Throughout my life I have found one thing to be constant, that is that most of us tend to think things in our lives really are worse than they actually are. And, life being life, it always has a way of showing us reality. We see that things could either be worse, because something really bad happens; or, it somehow shows us that what we have really isn't that bad, and we should be grateful for the smallness of our problems.

I am going to admit here publicly that I have often thrown myself pity parties in my own head; dramatizing how horrible things are, and making a mountain out of a mole hill (oh yeah, another tired cliche). It is scary how f*cked up we (or, maybe it's just me) can make things seem in our own heads when they really aren't. 

And, as I am reflecting on this, it keeps pointing me back to that other tired cliche I keep writing about on this blog: our days are short. That means we shouldn't waste what time we have by creating problems in our heads that are not really there. Reality provides enough real ones for us to navigate. 

And, I think that at age 50 I am finally starting to get this (what can I say, I am a slow learner). As I wrote here a couple of weeks ago, bad things happen in life, that is just life. Some of these we can control, and some we cannot.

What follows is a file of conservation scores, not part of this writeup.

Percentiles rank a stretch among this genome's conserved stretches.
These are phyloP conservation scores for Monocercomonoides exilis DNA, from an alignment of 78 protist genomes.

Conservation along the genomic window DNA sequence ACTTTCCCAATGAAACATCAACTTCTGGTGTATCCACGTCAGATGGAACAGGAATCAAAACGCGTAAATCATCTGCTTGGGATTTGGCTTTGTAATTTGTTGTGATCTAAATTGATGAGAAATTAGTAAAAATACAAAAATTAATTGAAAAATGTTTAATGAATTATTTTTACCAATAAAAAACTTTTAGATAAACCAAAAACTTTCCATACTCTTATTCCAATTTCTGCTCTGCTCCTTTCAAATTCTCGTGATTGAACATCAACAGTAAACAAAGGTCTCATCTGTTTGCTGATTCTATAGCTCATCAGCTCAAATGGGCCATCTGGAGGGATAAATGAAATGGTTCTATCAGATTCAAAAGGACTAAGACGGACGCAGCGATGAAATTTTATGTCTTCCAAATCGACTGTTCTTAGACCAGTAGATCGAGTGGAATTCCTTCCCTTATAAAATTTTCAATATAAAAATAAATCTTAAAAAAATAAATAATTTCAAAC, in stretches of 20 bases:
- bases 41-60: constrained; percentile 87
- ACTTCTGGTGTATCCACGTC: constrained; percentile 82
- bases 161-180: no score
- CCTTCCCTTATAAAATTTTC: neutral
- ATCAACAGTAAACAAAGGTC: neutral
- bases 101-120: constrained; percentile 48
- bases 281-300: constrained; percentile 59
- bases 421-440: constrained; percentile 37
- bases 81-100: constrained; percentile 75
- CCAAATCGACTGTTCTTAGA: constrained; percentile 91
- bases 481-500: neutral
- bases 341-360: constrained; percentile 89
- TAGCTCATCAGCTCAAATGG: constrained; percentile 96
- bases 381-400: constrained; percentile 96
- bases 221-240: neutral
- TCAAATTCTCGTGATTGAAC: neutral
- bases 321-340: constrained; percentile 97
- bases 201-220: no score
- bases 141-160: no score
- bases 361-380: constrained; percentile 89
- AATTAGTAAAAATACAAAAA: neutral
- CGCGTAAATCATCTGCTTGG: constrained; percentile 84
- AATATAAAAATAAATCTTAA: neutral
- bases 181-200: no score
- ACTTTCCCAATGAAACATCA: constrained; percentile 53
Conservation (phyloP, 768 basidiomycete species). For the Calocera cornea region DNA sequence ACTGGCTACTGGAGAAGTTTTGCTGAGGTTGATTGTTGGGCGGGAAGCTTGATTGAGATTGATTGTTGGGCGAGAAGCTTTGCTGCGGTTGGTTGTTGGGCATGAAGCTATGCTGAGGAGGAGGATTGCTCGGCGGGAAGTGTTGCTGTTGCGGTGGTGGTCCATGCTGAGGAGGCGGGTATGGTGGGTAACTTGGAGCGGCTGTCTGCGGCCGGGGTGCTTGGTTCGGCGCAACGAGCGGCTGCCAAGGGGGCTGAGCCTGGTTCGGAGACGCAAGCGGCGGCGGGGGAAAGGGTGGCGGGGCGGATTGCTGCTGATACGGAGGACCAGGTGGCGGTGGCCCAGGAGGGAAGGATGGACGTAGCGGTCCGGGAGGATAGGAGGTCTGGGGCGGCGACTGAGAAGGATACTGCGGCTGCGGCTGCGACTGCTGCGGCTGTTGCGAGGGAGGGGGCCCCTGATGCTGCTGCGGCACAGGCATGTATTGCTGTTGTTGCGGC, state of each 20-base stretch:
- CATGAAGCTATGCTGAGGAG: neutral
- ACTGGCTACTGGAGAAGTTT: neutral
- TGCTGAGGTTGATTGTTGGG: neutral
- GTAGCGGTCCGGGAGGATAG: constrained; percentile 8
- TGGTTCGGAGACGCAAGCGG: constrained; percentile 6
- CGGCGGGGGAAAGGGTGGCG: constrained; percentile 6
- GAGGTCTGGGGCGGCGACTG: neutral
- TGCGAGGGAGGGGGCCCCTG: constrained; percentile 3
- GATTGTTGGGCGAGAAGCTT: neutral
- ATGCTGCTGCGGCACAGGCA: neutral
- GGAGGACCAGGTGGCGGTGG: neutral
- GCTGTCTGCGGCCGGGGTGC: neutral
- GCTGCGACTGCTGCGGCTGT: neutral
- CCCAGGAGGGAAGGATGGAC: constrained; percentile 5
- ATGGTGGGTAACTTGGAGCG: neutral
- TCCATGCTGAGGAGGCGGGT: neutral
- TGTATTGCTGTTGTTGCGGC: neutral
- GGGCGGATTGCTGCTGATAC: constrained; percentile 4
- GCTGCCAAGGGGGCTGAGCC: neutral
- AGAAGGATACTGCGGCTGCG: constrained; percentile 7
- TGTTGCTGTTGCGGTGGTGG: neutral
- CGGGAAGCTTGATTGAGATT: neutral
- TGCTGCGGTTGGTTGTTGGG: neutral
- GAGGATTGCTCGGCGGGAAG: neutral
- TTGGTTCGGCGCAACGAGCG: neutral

"The problem is not that there are problems. The problem is expecting otherwise and thinking that having problems is a problem."~Theodore Issac Rubin
But, the only thing we can control is how we react to them. They can either make us stronger, or, they can knock us down.

Thursday, July 5, 2012

Day 187: Forgive & Forget or Just Forgive?

The fact that my 50th year is now more than half over hasn't been lost on me. Neither has the goal of learning something new or positive each day. I like to learn, I always have. I just wish that sometimes the lessons of life wouldn't be so hard or painful. Maybe they aren't that way for everyone, but they are for me.